Pasta & Lentils

Lentils are supposed to bring you good luck for the new year, according to Italian tradition. This tradition goes back a long time and it’s said the little bean’s shape signify coins – thus the association with prosperity for the coming year. I’ve never cooked them before so I was surprised at how easy they are to prepare. I am used to thicker beans that require long soaks to soften them.

For this New Years Eve dinner, I adapted a recipe I found in Breaking Bread in L’Aquila. This recipe comes from Santo Stefano di Sessanio. I didn’t intentionally change the recipe but I did change it because I didn’t have all the ingredients she calls for. Plus, the side note says you can make substitutions and the whole book is about home cooking and using what’s available.

Ingredients

  • 1 1/2 cup of dry lentils
  • 2 tablespoons of extra virgin olive oil
  • 4 ounces of pancetta (cut in 1/4 inch pieces)
  • 1 large onion, chopped. We used a large yellow onion
  • 1 clove of chopped garlic, finely chopped
  • 1 pound of spaghetti (I used our homemade pasta)
  • Salt & Pepper to taste
  • Fresh grated Parmigiano
  • 2 tablespoons finely chopped parsley for garnish

Instructions

Bring salted water to a boil in a medium sauce pan. Now, add the lentils, cover and cook over medium heat, stirring occasionally. Cook until the lentils are tender but not mushy. The official recipe says this should take about 20 minutes. Since I haven’t cooked them before, I did just as directed, however, my lentils were more on the mushy side so I will probably cut back on the time by a couple minutes. I think 17 to 18 minutes might have been best. Once cooked, drain the lentils and set aside.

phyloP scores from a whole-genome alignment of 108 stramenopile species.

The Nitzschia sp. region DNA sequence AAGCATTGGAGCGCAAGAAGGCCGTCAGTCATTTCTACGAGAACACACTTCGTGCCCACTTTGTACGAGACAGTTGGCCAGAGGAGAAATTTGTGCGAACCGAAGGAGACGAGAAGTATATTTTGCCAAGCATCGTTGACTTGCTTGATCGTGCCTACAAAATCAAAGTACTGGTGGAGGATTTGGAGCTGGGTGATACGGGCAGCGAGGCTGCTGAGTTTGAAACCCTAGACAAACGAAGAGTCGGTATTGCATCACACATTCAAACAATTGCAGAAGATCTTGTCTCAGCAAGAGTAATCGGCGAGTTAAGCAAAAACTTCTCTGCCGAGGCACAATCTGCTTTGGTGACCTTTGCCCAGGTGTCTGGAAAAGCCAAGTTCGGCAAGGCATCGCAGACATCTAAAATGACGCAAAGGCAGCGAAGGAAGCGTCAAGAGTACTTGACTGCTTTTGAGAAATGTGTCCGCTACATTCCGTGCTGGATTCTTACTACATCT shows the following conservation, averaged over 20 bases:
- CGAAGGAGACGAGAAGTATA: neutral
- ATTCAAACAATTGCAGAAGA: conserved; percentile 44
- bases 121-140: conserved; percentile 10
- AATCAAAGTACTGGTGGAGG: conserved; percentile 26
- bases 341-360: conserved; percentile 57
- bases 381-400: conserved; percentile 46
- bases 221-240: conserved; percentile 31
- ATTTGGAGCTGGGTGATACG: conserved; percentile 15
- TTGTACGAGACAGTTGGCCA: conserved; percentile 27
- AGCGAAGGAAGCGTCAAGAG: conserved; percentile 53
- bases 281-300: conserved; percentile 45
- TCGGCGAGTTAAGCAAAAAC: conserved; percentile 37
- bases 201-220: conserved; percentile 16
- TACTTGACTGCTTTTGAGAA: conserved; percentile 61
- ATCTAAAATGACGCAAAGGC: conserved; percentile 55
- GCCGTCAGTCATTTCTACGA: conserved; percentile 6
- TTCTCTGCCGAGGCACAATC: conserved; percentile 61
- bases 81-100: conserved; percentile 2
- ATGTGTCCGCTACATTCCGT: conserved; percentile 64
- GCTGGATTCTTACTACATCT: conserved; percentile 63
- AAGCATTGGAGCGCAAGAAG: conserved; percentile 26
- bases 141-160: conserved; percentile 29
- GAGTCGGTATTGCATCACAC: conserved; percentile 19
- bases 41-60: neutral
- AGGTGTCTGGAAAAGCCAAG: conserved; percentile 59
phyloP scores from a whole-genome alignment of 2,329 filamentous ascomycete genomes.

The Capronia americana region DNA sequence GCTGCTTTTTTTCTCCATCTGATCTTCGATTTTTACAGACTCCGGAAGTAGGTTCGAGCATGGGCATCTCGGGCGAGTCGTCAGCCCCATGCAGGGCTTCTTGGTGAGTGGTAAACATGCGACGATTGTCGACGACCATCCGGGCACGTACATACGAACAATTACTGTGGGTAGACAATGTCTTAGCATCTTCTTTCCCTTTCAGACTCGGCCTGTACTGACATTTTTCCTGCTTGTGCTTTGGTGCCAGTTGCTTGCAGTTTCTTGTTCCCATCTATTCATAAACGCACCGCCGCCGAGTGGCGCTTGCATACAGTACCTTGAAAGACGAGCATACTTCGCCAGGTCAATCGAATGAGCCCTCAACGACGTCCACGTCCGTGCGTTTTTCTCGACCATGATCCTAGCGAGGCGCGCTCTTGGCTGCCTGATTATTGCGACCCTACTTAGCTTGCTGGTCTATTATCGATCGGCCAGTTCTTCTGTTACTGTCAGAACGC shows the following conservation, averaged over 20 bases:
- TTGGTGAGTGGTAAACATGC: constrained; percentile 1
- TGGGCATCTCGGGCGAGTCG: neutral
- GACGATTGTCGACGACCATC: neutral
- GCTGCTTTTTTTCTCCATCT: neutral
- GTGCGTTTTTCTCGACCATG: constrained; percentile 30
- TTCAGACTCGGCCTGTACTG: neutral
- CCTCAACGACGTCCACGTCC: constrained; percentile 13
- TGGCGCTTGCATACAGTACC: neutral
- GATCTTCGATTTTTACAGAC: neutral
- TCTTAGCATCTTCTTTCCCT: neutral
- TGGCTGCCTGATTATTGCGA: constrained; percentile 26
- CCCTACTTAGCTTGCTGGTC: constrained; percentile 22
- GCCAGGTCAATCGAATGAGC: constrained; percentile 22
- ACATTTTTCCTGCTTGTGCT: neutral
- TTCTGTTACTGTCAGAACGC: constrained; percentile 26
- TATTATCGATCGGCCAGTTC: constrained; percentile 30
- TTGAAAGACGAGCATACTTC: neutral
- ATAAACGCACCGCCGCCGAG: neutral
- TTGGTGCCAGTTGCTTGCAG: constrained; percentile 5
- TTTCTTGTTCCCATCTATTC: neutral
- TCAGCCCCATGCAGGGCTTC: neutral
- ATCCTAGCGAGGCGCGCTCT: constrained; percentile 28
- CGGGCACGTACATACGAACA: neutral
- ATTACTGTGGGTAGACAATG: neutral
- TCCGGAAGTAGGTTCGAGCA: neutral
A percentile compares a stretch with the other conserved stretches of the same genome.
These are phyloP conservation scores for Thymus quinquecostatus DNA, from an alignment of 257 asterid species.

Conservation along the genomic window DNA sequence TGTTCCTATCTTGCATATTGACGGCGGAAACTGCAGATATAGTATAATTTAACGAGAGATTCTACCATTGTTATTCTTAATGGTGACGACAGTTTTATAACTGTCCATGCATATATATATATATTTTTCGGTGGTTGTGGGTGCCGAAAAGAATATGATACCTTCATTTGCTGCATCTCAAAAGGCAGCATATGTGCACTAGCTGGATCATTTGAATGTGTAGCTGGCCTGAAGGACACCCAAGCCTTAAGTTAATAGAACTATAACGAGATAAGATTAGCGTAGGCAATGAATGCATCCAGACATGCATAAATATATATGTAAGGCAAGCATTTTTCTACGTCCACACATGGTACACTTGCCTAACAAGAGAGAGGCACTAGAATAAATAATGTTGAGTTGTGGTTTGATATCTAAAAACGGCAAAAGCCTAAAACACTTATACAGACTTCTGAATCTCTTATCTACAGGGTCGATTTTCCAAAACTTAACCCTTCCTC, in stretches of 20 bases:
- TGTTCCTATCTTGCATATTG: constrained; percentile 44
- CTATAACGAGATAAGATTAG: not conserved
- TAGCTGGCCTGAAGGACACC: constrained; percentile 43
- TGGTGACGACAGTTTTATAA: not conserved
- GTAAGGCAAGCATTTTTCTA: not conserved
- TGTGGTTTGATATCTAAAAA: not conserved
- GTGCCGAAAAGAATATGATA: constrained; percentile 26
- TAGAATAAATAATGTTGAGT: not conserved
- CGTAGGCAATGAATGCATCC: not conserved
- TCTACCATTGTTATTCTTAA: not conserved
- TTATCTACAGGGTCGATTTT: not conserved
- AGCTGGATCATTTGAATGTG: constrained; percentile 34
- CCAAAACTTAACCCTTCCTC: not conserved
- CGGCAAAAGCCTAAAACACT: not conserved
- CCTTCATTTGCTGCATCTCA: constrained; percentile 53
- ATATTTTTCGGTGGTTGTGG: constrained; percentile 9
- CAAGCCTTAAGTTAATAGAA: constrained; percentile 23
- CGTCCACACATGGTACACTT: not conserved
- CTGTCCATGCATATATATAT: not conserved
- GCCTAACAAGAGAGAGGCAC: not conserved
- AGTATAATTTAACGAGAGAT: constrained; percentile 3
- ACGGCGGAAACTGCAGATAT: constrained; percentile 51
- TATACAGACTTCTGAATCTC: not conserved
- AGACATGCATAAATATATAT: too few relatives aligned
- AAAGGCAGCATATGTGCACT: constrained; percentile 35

Lentils boiling

Using a large pot, cook your pasta. I used the pasta we made on the chitarra but if you’re using packaged dry pasta, just follow the directions on the package. My pasta took longer than expected but it was kind of thick. Like, a .lot thicker than normal but we actually really liked it. Who knew it would make a difference?

Pasta

While you’re cooking your pasta, heat the olive oil in a medium sauce pan over medium-high heat. Add the pancetta, onions and garlic. Here’s where we differed. I used bacon because I didn’t have pancetta. Also, we didn’t have enough bacon but we had this with pork roast, so I used some of the drippings from the pork roast to add a meaty flavor. Cook this for about 7 to 10 minutes. I went until the onions were starting to get translucent. At this point, add the lentils, salt and pepper. Also, drain your pasta and reserve 1/4 cup of the water to add to the lentils to make them creamy. To be honest, I skipped the step of adding water because I thought it looked moist enough. Sprinkle with parmigiano and garnish with the parsley.

I wish I had taken a better picture of the final product, but to be honest, my household was too hungry to wait for another picture. I’ll try this recipe again and try to get some better pictures then.Lentils

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3 thoughts on “Pasta & Lentils

  1. The cooking time for lentils varies depending on the kind you use. Lentils du puy (French green) are thicker and meatier so they take longer than brown ones. I also have red ones that are really thin and yellow (chana dal) which remind me of split peas, only they’re yellow instead of green.

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    • Thanks, that is great to know. I only had one choice for dry lentils at my grocery store and they were very small with a greenish/grey color. It does make sense that the smaller ones will cook faster. They were still very good and tasty and most of them held their shape. Although a few did cross the line into the mushy category. I used the homemade pasta which was thicker than normal so it counter balance and give it structure. I am definitely looking forward to trying this recipe again.

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